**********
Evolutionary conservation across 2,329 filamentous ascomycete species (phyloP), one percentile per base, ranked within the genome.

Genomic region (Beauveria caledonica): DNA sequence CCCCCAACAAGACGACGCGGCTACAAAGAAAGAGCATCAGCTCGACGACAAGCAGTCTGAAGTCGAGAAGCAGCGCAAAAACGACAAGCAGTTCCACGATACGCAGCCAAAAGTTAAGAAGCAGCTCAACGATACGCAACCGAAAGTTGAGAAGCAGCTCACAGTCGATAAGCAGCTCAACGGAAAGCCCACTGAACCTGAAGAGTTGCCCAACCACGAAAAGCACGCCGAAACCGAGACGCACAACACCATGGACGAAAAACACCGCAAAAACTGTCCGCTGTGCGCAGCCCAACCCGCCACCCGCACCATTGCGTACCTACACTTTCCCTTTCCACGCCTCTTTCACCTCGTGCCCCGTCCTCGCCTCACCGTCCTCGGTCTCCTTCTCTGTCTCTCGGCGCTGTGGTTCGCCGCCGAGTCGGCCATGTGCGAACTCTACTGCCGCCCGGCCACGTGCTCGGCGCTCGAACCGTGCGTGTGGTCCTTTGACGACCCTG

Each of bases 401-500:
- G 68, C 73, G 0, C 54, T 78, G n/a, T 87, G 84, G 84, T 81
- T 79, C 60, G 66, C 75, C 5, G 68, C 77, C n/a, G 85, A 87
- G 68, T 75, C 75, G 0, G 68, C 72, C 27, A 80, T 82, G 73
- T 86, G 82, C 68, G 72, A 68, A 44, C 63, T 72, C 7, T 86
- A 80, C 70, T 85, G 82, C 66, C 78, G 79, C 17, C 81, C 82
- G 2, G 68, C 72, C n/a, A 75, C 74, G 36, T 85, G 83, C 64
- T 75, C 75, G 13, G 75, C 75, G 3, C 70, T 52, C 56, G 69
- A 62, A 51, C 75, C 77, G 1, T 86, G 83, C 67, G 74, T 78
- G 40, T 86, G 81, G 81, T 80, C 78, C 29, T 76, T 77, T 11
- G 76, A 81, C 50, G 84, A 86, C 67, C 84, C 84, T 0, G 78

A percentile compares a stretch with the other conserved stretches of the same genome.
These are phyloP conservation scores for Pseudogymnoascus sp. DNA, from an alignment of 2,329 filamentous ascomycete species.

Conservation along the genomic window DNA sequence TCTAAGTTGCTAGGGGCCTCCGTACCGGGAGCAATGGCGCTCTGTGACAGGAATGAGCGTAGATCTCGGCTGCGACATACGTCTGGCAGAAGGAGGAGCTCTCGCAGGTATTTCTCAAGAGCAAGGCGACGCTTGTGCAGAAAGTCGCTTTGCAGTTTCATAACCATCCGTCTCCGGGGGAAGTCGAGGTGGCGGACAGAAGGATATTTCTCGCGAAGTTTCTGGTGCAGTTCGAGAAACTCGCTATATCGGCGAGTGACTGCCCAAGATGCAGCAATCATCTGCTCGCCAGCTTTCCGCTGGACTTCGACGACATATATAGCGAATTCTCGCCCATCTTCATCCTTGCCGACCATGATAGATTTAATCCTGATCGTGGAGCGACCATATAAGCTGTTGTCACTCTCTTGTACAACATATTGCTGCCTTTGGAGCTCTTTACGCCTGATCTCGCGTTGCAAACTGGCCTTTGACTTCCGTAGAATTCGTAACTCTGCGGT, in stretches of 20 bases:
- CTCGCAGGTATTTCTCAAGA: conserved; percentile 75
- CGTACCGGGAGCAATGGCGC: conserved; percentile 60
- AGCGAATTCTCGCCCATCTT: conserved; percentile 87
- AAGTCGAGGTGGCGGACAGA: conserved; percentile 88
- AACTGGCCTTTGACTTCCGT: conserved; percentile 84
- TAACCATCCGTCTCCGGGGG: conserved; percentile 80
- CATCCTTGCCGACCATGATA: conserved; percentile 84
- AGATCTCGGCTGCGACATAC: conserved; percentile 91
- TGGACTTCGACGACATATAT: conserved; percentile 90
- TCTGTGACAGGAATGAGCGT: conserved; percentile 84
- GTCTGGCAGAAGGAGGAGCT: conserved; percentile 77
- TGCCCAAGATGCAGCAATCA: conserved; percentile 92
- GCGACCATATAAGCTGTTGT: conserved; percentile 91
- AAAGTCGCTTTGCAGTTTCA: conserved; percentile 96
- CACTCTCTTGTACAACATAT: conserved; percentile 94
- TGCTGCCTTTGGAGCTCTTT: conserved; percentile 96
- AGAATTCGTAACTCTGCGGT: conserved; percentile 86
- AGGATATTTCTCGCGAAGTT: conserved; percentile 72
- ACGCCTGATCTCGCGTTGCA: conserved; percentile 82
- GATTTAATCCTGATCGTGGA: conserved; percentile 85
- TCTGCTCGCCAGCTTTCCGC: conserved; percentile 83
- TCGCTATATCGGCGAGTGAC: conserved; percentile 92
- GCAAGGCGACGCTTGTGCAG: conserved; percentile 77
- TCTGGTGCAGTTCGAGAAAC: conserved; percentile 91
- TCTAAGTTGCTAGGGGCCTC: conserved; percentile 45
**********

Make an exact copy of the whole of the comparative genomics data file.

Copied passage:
Evolutionary conservation across 2,329 filamentous ascomycete species (phyloP), one percentile per base, ranked within the genome.

Genomic region (Beauveria caledonica): DNA sequence CCCCCAACAAGACGACGCGGCTACAAAGAAAGAGCATCAGCTCGACGACAAGCAGTCTGAAGTCGAGAAGCAGCGCAAAAACGACAAGCAGTTCCACGATACGCAGCCAAAAGTTAAGAAGCAGCTCAACGATACGCAACCGAAAGTTGAGAAGCAGCTCACAGTCGATAAGCAGCTCAACGGAAAGCCCACTGAACCTGAAGAGTTGCCCAACCACGAAAAGCACGCCGAAACCGAGACGCACAACACCATGGACGAAAAACACCGCAAAAACTGTCCGCTGTGCGCAGCCCAACCCGCCACCCGCACCATTGCGTACCTACACTTTCCCTTTCCACGCCTCTTTCACCTCGTGCCCCGTCCTCGCCTCACCGTCCTCGGTCTCCTTCTCTGTCTCTCGGCGCTGTGGTTCGCCGCCGAGTCGGCCATGTGCGAACTCTACTGCCGCCCGGCCACGTGCTCGGCGCTCGAACCGTGCGTGTGGTCCTTTGACGACCCTG

Each of bases 401-500:
- G 68, C 73, G 0, C 54, T 78, G n/a, T 87, G 84, G 84, T 81
- T 79, C 60, G 66, C 75, C 5, G 68, C 77, C n/a, G 85, A 87
- G 68, T 75, C 75, G 0, G 68, C 72, C 27, A 80, T 82, G 73
- T 86, G 82, C 68, G 72, A 68, A 44, C 63, T 72, C 7, T 86
- A 80, C 70, T 85, G 82, C 66, C 78, G 79, C 17, C 81, C 82
- G 2, G 68, C 72, C n/a, A 75, C 74, G 36, T 85, G 83, C 64
- T 75, C 75, G 13, G 75, C 75, G 3, C 70, T 52, C 56, G 69
- A 62, A 51, C 75, C 77, G 1, T 86, G 83, C 67, G 74, T 78
- G 40, T 86, G 81, G 81, T 80, C 78, C 29, T 76, T 77, T 11
- G 76, A 81, C 50, G 84, A 86, C 67, C 84, C 84, T 0, G 78

A percentile compares a stretch with the other conserved stretches of the same genome.
These are phyloP conservation scores for Pseudogymnoascus sp. DNA, from an alignment of 2,329 filamentous ascomycete species.

Conservation along the genomic window DNA sequence TCTAAGTTGCTAGGGGCCTCCGTACCGGGAGCAATGGCGCTCTGTGACAGGAATGAGCGTAGATCTCGGCTGCGACATACGTCTGGCAGAAGGAGGAGCTCTCGCAGGTATTTCTCAAGAGCAAGGCGACGCTTGTGCAGAAAGTCGCTTTGCAGTTTCATAACCATCCGTCTCCGGGGGAAGTCGAGGTGGCGGACAGAAGGATATTTCTCGCGAAGTTTCTGGTGCAGTTCGAGAAACTCGCTATATCGGCGAGTGACTGCCCAAGATGCAGCAATCATCTGCTCGCCAGCTTTCCGCTGGACTTCGACGACATATATAGCGAATTCTCGCCCATCTTCATCCTTGCCGACCATGATAGATTTAATCCTGATCGTGGAGCGACCATATAAGCTGTTGTCACTCTCTTGTACAACATATTGCTGCCTTTGGAGCTCTTTACGCCTGATCTCGCGTTGCAAACTGGCCTTTGACTTCCGTAGAATTCGTAACTCTGCGGT, in stretches of 20 bases:
- CTCGCAGGTATTTCTCAAGA: conserved; percentile 75
- CGTACCGGGAGCAATGGCGC: conserved; percentile 60
- AGCGAATTCTCGCCCATCTT: conserved; percentile 87
- AAGTCGAGGTGGCGGACAGA: conserved; percentile 88
- AACTGGCCTTTGACTTCCGT: conserved; percentile 84
- TAACCATCCGTCTCCGGGGG: conserved; percentile 80
- CATCCTTGCCGACCATGATA: conserved; percentile 84
- AGATCTCGGCTGCGACATAC: conserved; percentile 91
- TGGACTTCGACGACATATAT: conserved; percentile 90
- TCTGTGACAGGAATGAGCGT: conserved; percentile 84
- GTCTGGCAGAAGGAGGAGCT: conserved; percentile 77
- TGCCCAAGATGCAGCAATCA: conserved; percentile 92
- GCGACCATATAAGCTGTTGT: conserved; percentile 91
- AAAGTCGCTTTGCAGTTTCA: conserved; percentile 96
- CACTCTCTTGTACAACATAT: conserved; percentile 94
- TGCTGCCTTTGGAGCTCTTT: conserved; percentile 96
- AGAATTCGTAACTCTGCGGT: conserved; percentile 86
- AGGATATTTCTCGCGAAGTT: conserved; percentile 72
- ACGCCTGATCTCGCGTTGCA: conserved; percentile 82
- GATTTAATCCTGATCGTGGA: conserved; percentile 85
- TCTGCTCGCCAGCTTTCCGC: conserved; percentile 83
- TCGCTATATCGGCGAGTGAC: conserved; percentile 92
- GCAAGGCGACGCTTGTGCAG: conserved; percentile 77
- TCTGGTGCAGTTCGAGAAAC: conserved; percentile 91
- TCTAAGTTGCTAGGGGCCTC: conserved; percentile 45